Perfect Privacy VPN review: Good for security but not streaming
Perfect Privacy is a Swiss company that puts it out of the international surveillance alliances (out of the reach of the most common spying agencies). It has a strict no-data logging policy, and it splits tunneling through several servers simultaneously.
It has a kill switch, most servers allow torrenting, and your info stream splits into four different servers.
The average internet user lacks the expertise to judge correctly how good a VPN is. It’s all about striking a balance. You want your VPN to protect all your internet traffic (including web traffic, of course), so that’s genuinely bulletproof. At the same time, it’s not supposed to disrupt your experience by slowing down your traffic too much. After all, we’re not dial-up users anymore, and as strong as nostalgia can be for some things, this is a thing where we don’t feel the need to go back. So, how is a “normal” user supposed to choose a VPN? Hopefully, by reading this as well as some other of our reviews.
We will have a look at Perfect Privacy, a Switzerland-based VPN service. First, we will give you the pros, the cons, information about the corporation itself, the VPN’s most crucial selling points; we will have a closer look at its encryption abilities and other internet protocols. Then Perfect Privacy will have to walk the walk in our tests and figure out if it leaks any data or slows down internet traffic in any meaningful way.
Once we’ve done all that, we will summarize the service’s subscription options, customer support, and, last but not least, in the smartphone era, the mobile app. There’s plenty for us to do and for you to discover so, let’s get going.
The pros and cons of Perfect Privacy at a glance
We’ll dive in-depth into Perfect Privacy’s features. But before we do, let’s have a general look at the service’s highlights, the good and the not so good.
We start with the things we like. First, the company is based in Switzerland, a country whose neutrality is legendary. It’s not even in the European Union. That geopolitical fact is relevant for users because the country is outside of any international surveillance alliances, which is excellent for privacy. The service keeps no logs at all of your activity, which is the least we must expect from any good VPN.
Also, it has a kill switch. Yes, this sounds like a dramatic feature out of a Mission Impossible flick, but knowing that when your VPN connection is lost, the service will ensure your traffic stops and the windows are closed. Thus your data is protected, and so is your anonymity and privacy. Cascading your traffic through several servers in tandem also adds extra encryption layers making it harder for unwanted attention to know what you’re doing.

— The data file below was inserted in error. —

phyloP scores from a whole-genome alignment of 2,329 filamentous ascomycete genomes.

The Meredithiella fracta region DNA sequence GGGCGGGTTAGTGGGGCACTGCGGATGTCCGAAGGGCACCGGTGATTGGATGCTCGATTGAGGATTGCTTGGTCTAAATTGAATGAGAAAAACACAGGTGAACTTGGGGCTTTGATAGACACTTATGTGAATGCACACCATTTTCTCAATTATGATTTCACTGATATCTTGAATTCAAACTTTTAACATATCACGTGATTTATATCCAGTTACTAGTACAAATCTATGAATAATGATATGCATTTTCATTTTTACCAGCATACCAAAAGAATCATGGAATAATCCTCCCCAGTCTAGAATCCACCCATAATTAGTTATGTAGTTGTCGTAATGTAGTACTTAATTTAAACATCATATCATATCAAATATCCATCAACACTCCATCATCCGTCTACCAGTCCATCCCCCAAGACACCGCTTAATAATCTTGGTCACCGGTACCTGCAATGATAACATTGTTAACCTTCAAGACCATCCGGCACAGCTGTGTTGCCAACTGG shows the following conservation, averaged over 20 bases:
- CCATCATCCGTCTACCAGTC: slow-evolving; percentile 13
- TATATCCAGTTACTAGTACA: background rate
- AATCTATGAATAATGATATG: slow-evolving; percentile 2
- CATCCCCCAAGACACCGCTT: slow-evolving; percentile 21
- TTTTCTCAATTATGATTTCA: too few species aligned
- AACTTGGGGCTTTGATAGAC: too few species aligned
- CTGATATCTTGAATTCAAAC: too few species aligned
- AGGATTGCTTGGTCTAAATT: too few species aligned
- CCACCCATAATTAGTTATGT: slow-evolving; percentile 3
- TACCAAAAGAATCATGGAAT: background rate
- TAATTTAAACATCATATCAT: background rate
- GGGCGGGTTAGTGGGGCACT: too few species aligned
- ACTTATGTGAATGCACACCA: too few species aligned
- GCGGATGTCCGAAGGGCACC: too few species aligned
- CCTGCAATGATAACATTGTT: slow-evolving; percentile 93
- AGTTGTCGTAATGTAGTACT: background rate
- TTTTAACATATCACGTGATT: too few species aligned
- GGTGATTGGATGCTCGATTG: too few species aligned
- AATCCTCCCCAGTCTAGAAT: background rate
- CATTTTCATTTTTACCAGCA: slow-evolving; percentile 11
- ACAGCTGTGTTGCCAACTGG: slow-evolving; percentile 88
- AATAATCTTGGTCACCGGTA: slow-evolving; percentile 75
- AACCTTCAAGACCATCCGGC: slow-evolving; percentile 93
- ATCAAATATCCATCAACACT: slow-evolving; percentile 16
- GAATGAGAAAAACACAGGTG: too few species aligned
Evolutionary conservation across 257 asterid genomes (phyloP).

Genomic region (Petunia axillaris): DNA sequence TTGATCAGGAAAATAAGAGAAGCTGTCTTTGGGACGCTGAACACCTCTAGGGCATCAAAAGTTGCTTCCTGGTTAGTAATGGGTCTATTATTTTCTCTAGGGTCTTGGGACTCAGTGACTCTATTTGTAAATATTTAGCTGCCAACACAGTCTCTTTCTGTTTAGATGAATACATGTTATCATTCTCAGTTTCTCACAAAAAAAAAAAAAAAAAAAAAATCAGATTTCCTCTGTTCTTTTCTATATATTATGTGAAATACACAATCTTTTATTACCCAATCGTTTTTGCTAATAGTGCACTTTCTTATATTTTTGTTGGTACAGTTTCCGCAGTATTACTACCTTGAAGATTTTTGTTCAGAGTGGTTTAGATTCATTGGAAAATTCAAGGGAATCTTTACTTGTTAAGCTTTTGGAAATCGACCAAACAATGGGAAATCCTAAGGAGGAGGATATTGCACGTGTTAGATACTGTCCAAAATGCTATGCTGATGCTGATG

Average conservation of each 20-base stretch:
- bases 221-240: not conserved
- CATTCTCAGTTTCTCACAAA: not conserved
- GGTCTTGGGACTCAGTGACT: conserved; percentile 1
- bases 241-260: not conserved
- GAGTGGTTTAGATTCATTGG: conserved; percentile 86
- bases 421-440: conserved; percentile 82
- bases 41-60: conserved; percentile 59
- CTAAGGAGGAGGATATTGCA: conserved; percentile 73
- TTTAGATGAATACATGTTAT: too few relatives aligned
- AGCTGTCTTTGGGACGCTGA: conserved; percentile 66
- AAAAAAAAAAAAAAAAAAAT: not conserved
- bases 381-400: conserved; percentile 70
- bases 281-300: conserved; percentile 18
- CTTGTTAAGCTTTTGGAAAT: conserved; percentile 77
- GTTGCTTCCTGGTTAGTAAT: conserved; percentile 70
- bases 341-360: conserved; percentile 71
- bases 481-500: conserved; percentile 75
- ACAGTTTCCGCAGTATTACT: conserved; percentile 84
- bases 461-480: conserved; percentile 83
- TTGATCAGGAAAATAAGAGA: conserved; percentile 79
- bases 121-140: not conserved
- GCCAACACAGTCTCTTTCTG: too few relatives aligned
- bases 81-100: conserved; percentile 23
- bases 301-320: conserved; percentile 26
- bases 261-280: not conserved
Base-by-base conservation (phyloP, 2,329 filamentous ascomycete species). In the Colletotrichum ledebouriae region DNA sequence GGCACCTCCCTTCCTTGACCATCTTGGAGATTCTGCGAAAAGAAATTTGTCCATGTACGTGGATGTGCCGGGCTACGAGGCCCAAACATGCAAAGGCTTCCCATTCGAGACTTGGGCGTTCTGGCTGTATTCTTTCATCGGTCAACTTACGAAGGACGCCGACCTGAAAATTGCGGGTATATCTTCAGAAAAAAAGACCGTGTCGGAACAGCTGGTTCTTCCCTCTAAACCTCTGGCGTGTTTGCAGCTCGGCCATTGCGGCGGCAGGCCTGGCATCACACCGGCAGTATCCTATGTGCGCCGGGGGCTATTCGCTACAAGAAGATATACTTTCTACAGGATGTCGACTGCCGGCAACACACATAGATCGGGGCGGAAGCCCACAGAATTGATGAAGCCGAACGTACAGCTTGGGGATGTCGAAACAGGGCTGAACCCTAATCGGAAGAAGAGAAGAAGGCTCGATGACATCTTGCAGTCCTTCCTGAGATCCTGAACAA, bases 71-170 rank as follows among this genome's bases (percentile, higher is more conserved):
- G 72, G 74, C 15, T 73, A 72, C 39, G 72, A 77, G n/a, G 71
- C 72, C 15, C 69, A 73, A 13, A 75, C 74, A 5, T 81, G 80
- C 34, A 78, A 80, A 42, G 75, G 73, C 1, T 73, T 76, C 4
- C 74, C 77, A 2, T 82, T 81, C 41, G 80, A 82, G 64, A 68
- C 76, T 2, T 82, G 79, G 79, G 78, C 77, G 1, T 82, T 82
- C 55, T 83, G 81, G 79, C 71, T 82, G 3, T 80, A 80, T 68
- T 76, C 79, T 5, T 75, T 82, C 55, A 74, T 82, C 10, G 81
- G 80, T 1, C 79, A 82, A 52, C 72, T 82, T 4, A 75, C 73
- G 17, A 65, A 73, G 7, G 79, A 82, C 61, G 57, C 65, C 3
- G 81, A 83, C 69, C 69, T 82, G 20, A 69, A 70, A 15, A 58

On the other hand, Perfect Privacy is a bit pricy. The cheapest plan sits at 10 USD (the competition’s pricing starts at a third of that most often). The latency can rise above 160%, which means that Windows users will not be overly happy with speed performance.
If you like the company’s offer so far, let’s keep digging. Next, we give you some background information on the corporation itself.
Meet the company
Perfect Privacy owns 55 servers scattered in 25 countries. That is good, but not a lot (other providers have private servers in, say, over 90 countries). That being said, if there is a server in your country that’s good enough for you to be sure you’ll be well taken care of, so the company’s lack of international presence needs not to be relevant to your decision. Just make sure to do your due diligence and find out if there’s a server available near you before spending your money.
The company is based in Switzerland. That alone is an excellent thing for you. The Swiss government’s commitment to neutrality is legendary. It remains a strong priority, so the alpine country is not in the European Union, and it’s remained away from any international surveillance alliance.
That means that Perfect Privacy’s liability to hand over any customer data to the relevant authorities is much lower than companies in other countries (and since they don’t keep any logs, they don’t have so many beans to spill, anyway). The Swiss national constitution protects freedom and privacy. Swiss citizens are about 70% for the state surveying online activities, yet, no governmental abuse cases have come to the surface so far. Crucially, using a VPN in Switzerland is 100% legal.
Perfect Privacy features
Let’s see Perfect Privacy’s features in more depth, one at a time:
- Data logs: The only data the company logs are the usernames, passwords, and email addresses provided with the account, as well as the account’s expiration date – none of your traffic data or VPN activity at all, which is the vital thing.